CHICAGO, Illinois / MedPageToday / June 19, 2010
Cancer Survivors Get Benefit from Yoga: ASCO
By Crystal Phend, Senior Staff Writer, MedPage Today
Reviewed by Zalman S. Agus, MD; Emeritus Professor
University of Pennsylvania School of Medicine.
Gentle stretching, breathing, and other exercises in a regular yoga program may ease sleep and fatigue problems common among cancer survivors, a randomized trial found.
Yoga had an even greater effect on fatigue, with a 42% reduction among yoga participants versus 12% among controls (P<0.05), she said at a press conference in advance of her presentation at the American Society of Clinical Oncology meeting here.
Similar yoga classes done in the community would also likely fight these side effects, which affect the majority of cancer survivors, Mustian noted.
Kathryn Schmitz, PhD, MPH, FACSM, of the, University of Pennsylvania School of Medicine, said that the concept of recommending yoga or any exercise is still a novel one for many in the cancer community, who for years were likely to regard cancer survivors as poor candidates for an exercise intervention. Schmitz was not involved in the study, but offered her comments in response to an ABC/MedPage Today query.
Even now, she said, clinicians typically advise cancer patients to "take it easy."
"What we conclude based on a really thorough review of [yoga programs] is that it is absolutely safe for cancer survivors during and post treatment to be physically active, and indeed there are tremendous benefits to doing so."
ASCO president Douglas W. Blayney, MD, of the University of Michigan in Ann Arbor, agreed that the results are "readily applicable" for a huge patient population.
"This emphasizes the increasing importance of ameliorating complications of therapy in long-term cancer survivors," he said at the press conference. "There are literally millions of patients to whom it might be applicable in the U.S."
Yoga isn't the only form of exercise to show benefits for cancer survivors.
Walking programs and resistance training, for example, are considered to be excellent behavioral options to counteract fatigue in particular, Mustian said at the press conference.
Although there haven't been any head-to-head studies to suggest which type of exercise is most effective, yoga may have some advantages beyond just getting patients moving, Mustian speculated.
Small studies have suggested that the deep breathing training and mindfulness aspects of yoga may help regulate parasympathetic nervous system activity and the hypothalamic-pituitary-adrenal axis, she explained.
Her group's phase II/III trial included 410 survivors of early stage cancers (96% women, 75% breast cancers) from nine community clinical oncology centers who reported at least moderate problems with sleep in the two to 24 months after finishing adjuvant cancer therapy.
They were randomized to standard care monitoring alone or with a four-week yoga program with 75-minute sessions twice weekly.
At baseline, 83% to 84% of patients met the clinical cutoff criteria for impaired sleep quality with a Pittsburgh Sleep Quality Index score over 5. But by the end of the trial, 31% of yoga participants had recovered compared with the 16% of control group patients who saw scores drop below 5 (P<0.05).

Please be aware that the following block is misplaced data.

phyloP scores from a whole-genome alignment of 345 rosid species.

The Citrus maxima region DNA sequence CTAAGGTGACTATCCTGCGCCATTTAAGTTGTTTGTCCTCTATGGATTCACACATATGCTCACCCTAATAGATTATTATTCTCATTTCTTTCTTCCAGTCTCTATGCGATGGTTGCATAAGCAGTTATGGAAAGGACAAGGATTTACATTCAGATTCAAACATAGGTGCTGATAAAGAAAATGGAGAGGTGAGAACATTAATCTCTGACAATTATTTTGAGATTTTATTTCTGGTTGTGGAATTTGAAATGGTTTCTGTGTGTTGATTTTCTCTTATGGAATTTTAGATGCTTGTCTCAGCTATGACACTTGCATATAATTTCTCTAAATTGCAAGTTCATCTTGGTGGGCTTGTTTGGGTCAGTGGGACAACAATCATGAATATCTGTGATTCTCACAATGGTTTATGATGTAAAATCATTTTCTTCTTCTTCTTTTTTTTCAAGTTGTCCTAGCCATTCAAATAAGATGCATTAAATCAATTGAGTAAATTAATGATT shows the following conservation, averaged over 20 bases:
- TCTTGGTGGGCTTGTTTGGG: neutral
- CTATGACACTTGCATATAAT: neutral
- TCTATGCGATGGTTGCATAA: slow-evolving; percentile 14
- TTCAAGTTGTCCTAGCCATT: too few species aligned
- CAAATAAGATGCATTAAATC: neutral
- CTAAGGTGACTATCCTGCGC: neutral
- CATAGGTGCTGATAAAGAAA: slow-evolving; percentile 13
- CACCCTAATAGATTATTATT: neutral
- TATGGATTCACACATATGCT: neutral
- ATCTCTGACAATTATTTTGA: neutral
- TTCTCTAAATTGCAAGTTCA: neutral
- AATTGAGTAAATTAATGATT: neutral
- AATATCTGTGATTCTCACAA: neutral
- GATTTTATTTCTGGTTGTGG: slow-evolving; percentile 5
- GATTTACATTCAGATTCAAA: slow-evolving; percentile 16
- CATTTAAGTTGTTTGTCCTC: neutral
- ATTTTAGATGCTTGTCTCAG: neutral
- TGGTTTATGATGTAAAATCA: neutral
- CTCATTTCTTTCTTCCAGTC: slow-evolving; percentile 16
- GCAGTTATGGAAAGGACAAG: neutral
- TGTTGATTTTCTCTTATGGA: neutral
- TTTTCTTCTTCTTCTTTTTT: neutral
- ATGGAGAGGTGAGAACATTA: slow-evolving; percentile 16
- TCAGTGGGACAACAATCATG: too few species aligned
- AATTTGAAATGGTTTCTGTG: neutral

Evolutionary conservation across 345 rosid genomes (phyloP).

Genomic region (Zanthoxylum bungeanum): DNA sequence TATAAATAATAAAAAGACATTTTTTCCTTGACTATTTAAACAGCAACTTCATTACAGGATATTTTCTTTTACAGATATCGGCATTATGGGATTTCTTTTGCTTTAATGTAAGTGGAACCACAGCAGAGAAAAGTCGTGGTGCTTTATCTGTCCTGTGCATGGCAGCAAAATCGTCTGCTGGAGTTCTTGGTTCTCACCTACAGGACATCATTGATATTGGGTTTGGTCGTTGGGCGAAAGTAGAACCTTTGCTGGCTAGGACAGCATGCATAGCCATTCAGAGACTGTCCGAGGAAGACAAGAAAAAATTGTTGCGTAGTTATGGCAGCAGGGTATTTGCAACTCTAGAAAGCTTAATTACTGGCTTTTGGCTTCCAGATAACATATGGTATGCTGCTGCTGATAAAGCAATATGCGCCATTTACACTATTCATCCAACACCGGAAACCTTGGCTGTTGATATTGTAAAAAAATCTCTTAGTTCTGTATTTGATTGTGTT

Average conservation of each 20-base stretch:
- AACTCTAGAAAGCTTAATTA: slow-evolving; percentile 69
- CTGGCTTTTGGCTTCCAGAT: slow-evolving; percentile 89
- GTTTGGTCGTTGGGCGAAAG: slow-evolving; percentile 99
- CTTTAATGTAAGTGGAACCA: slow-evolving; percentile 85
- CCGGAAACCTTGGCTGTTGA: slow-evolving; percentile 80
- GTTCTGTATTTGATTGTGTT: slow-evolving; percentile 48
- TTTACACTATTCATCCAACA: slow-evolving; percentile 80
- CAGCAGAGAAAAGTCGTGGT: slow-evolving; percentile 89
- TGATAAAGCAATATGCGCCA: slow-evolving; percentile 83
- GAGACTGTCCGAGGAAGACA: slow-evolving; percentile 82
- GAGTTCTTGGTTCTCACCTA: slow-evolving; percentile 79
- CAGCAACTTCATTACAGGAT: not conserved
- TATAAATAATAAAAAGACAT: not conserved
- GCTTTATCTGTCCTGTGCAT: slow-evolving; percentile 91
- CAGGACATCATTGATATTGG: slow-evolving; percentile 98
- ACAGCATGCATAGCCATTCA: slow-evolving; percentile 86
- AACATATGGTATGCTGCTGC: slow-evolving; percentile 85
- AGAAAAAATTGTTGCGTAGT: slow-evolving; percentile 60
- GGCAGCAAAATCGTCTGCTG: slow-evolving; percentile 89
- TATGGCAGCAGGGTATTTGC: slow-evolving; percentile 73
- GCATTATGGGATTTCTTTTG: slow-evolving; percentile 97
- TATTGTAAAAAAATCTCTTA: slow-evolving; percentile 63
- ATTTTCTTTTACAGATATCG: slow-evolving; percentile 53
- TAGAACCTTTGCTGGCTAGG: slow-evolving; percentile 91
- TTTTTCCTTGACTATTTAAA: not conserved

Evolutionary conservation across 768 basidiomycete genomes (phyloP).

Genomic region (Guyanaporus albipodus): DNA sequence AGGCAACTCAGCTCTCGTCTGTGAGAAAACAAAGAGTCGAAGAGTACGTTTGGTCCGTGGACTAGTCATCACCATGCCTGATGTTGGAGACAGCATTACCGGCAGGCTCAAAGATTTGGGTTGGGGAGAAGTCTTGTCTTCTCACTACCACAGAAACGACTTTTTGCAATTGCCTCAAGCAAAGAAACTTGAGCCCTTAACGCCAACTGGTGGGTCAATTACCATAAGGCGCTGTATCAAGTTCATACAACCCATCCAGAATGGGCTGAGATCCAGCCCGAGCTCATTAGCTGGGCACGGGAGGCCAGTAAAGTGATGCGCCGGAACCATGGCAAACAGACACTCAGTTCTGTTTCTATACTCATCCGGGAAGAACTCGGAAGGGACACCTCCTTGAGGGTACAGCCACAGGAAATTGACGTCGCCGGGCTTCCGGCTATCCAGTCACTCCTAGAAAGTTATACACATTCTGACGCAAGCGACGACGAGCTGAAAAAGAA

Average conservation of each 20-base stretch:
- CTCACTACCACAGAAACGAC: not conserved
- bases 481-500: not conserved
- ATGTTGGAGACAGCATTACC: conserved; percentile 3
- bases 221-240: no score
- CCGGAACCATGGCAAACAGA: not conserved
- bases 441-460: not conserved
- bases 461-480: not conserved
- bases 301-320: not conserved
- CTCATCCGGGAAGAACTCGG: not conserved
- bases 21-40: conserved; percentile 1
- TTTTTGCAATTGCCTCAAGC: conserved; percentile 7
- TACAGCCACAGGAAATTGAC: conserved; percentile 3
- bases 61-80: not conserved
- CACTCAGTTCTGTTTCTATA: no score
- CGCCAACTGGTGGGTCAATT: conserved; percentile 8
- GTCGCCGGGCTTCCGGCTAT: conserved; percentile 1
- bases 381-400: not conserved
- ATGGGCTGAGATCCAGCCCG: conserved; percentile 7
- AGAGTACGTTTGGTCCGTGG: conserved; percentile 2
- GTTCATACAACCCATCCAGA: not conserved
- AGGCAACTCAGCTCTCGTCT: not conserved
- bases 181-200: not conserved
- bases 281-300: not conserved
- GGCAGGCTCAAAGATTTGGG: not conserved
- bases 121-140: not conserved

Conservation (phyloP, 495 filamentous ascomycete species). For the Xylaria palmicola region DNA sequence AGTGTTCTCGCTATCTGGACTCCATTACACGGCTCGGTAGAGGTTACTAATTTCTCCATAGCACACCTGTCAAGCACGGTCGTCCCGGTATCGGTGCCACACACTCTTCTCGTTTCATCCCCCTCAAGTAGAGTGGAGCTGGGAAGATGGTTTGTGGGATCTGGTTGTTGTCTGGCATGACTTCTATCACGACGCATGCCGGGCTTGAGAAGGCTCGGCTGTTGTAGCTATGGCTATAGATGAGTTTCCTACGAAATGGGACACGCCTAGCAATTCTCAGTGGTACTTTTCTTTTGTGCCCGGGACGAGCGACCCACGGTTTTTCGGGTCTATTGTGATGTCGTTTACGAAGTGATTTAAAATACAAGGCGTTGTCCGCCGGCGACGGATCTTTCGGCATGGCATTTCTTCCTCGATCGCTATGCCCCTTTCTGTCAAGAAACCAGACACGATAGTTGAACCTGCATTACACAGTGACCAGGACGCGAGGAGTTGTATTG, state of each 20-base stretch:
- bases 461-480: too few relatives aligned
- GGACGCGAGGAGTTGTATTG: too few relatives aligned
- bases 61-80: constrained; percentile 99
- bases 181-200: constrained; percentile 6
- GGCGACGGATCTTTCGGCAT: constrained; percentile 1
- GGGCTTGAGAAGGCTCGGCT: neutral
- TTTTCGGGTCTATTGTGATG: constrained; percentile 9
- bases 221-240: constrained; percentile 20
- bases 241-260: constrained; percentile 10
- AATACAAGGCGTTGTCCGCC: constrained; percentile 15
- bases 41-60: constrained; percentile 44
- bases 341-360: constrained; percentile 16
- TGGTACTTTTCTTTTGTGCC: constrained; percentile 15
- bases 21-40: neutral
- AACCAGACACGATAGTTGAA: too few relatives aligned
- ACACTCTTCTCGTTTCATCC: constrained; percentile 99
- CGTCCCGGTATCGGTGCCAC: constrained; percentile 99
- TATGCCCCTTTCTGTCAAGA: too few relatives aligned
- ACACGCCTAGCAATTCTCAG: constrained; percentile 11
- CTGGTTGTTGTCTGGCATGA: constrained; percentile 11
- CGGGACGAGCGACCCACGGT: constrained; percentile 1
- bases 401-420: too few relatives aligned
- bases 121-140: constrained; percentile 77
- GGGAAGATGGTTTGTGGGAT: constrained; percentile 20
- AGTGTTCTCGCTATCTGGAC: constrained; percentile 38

This advantage came despite a comparative drop in use of sleeping pills among yoga participants (-21% versus +5%, P<0.05).
Other findings included significantly less daytime sleepiness after the yoga program (-29% versus -5% from baseline, P<0.05) and a 6% mean improvement in quality of life score among yoga participants compared with no change in the control group (P<0.05).
The researchers tested a program designed for cancer survivors (UR Yoga for Cancer Survivors, YOCAS®) that included only gentle yoga postures in standing, seated, transitional, and lying-down positions along with breathing exercises, meditation, and visualization.
These components can be found in typical Hatha or restorative yoga classes in communities across the country, Mustian said.
However, she cautioned that the results may not generalize to more rigorous or heated forms of yoga in cancer survivors.
"It's important for folks to know that not all yoga is the same, may not provide the same benefits, and may or may not be safe," Mustian said in an interview with ABC News.
Michael Irwin, MD, a professor of psychiatry and biobehavioral science at UCLA's David Geffen School of Medicine, also cautioned, in an e-mail, that the study findings are probably not enough on which to make solid clinical recommendations.
He pointed out, for example, that this was a short-term study. He said he would really like to see data about long-term effects.
The study was funded by grants from the National Cancer Institute.
The researchers reported no conflicts of interest.
This article was developed in collaboration with ABC News.
Primary source: American Society of Clinical Oncology
Mustian KM, et al "YOCAS® yoga significantly improves sleep, fatigue and quality of life: A URCC CCOP randomized, controlled clinical trial among 410 cancer survivors" ASCO 2010; Abstract 9013.
•Note that this study was published as an abstract and presented at a press conference. These data and conclusions should be considered preliminary until published in a peer-reviewed journal.
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